The Rimini-based inquiry into the death of Marco Pantani has dismissed the hypothesis that he was murdered and found that he died as a result of an overdose of anti-depressants, with his use of cocaine a contributing factor.
Pantani died on 14 February 2004 at Residence Le Rose and the original autopsy concluded that he had died as a result of a cocaine overdose. In August of last year, however, the case was reopened after a private investigation funded by Pantani's parents and publicised heavily by Gazzetta dello Sport claimed that Pantani had been murdered.
Rimini public prosecutor Paolo Giovagnoli asked forensic expert Professor Franco Tagliaro to re-examine the evidence and Corriere della Sera reports that he has rejected the idea, propagated by Gazzetta, that Pantani died as a result of being forced to drink cocaine mixed with water.
According to Corriere della Sera, Tagliaro was able to re-examine the blood and urine samples from the Giuseppe Fortini's original autopsy, which had been thought destroyed. His findings contradict the original autopsys contention that cocaine was the principal cause of death and thus rule out the notion that Pantani was murdered.
In his 30-page report, Tagliaro confirms that Pantani was taking cocaine in smaller amounts than originally reported but that he had taken large quantities of anti-depressant drugs, in particular venlaxafline and trimipramine. “The combined action can provide a full explanation of the death," Tagliaro said.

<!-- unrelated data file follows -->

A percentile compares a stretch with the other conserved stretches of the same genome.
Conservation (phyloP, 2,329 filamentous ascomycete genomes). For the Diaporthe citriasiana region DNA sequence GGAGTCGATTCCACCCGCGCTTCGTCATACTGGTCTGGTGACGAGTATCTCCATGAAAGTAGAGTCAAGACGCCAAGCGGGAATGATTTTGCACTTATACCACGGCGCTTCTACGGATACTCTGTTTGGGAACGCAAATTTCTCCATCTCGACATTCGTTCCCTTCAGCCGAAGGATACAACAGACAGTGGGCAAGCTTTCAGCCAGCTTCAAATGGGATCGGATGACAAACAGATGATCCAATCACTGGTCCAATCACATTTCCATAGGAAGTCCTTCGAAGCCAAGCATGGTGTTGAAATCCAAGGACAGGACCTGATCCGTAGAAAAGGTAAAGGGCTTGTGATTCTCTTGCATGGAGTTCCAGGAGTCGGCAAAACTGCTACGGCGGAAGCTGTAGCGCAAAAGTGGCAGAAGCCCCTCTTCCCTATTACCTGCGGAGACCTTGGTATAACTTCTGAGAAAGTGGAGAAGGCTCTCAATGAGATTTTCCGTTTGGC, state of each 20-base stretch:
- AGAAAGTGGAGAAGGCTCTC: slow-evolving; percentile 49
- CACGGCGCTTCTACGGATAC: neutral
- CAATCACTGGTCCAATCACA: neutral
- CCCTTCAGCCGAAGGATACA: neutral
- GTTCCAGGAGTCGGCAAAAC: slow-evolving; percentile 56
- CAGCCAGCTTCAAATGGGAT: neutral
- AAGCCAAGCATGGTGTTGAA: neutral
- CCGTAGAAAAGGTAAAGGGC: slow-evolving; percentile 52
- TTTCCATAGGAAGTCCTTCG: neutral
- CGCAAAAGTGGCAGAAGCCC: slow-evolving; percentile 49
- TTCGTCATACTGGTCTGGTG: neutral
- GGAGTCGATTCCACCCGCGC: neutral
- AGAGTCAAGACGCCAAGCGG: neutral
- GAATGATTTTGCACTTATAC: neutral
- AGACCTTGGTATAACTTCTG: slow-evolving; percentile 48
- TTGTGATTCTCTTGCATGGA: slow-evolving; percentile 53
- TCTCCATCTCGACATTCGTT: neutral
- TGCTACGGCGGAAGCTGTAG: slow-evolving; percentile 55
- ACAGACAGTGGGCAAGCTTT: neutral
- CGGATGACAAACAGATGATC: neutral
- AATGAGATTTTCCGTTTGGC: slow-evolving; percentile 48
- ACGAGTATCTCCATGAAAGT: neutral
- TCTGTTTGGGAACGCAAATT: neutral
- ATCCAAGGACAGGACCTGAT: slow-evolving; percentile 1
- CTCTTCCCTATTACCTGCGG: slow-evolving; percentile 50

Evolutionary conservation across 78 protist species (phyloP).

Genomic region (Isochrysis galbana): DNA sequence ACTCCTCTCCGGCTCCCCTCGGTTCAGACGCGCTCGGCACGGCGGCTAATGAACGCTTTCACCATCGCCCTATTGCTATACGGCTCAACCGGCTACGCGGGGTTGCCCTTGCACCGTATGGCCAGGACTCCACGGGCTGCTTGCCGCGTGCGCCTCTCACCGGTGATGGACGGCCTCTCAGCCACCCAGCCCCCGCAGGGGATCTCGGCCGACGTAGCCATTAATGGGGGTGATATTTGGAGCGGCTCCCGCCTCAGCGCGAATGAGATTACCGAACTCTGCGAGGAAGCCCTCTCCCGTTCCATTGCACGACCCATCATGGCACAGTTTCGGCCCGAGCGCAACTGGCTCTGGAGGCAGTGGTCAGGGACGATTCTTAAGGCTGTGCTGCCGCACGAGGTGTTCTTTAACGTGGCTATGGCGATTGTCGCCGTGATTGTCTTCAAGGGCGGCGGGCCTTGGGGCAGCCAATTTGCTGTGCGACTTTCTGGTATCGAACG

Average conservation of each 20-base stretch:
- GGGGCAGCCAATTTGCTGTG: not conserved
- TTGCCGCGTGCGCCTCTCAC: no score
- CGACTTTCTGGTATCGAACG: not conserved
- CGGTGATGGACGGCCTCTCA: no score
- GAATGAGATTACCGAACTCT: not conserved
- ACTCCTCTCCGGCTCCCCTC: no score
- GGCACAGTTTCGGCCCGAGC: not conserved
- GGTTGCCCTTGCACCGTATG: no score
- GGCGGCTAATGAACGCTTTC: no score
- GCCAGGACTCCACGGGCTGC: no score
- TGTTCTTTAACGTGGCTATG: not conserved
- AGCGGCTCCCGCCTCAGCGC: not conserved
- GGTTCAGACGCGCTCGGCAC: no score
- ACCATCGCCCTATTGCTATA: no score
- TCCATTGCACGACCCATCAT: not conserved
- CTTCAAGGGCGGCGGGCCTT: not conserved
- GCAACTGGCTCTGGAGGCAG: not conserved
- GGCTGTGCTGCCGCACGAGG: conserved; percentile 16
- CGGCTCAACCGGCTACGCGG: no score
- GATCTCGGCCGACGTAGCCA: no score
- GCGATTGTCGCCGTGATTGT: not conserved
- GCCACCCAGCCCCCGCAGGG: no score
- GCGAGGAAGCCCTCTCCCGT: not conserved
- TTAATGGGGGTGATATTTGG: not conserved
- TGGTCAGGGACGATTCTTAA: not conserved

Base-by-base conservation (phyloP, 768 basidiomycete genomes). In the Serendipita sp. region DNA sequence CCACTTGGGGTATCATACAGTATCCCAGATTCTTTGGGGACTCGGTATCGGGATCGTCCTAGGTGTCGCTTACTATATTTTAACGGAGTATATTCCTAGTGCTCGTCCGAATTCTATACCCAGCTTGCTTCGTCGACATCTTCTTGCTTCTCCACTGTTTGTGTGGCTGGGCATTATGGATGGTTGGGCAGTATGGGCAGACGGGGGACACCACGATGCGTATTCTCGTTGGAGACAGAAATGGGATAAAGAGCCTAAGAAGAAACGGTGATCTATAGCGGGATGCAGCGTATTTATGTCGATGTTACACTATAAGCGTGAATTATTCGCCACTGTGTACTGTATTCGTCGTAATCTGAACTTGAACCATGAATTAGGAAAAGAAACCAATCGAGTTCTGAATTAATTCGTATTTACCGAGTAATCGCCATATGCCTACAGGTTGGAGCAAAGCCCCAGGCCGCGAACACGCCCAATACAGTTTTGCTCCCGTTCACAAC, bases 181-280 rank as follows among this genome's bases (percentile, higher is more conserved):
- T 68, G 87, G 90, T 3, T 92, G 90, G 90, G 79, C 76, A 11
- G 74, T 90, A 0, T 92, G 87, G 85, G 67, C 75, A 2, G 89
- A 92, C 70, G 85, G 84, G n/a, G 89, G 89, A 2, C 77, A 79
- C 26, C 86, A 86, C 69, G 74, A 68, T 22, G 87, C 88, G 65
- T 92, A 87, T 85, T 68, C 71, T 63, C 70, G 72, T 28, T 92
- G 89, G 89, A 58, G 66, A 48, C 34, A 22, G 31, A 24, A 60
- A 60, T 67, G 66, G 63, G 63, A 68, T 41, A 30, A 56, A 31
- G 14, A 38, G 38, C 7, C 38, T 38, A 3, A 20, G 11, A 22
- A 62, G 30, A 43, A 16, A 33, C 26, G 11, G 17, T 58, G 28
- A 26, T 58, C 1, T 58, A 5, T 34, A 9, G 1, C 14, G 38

The original autopsy drew no conclusions as to whether Pantani's death had been suicide or an accident, and the preliminary remarks in Tagliaro's new report agreed that there could be no definitive answer.
“Excessive intake can be caused by the desire to solve the problem of depression and then taking the wrong dose, or with the aim of self-destruction (the antidepressants in question are among the medicines most commonly used for suicide),” he wrote.
However, Tagliaro ruled out the murder hypothesis put forward by the Pantani family's lawyer Antonio De Rensis. “No concrete evidence emerged to suggest that the medicine or drugs were taken under duress," Tagliaro said.
The murder inquiry, therefore, has come to an end, with Corriere della Sera reporting the public prosecutor Giovagnoli as saying: “In light of these results, I'm looking to close the case."
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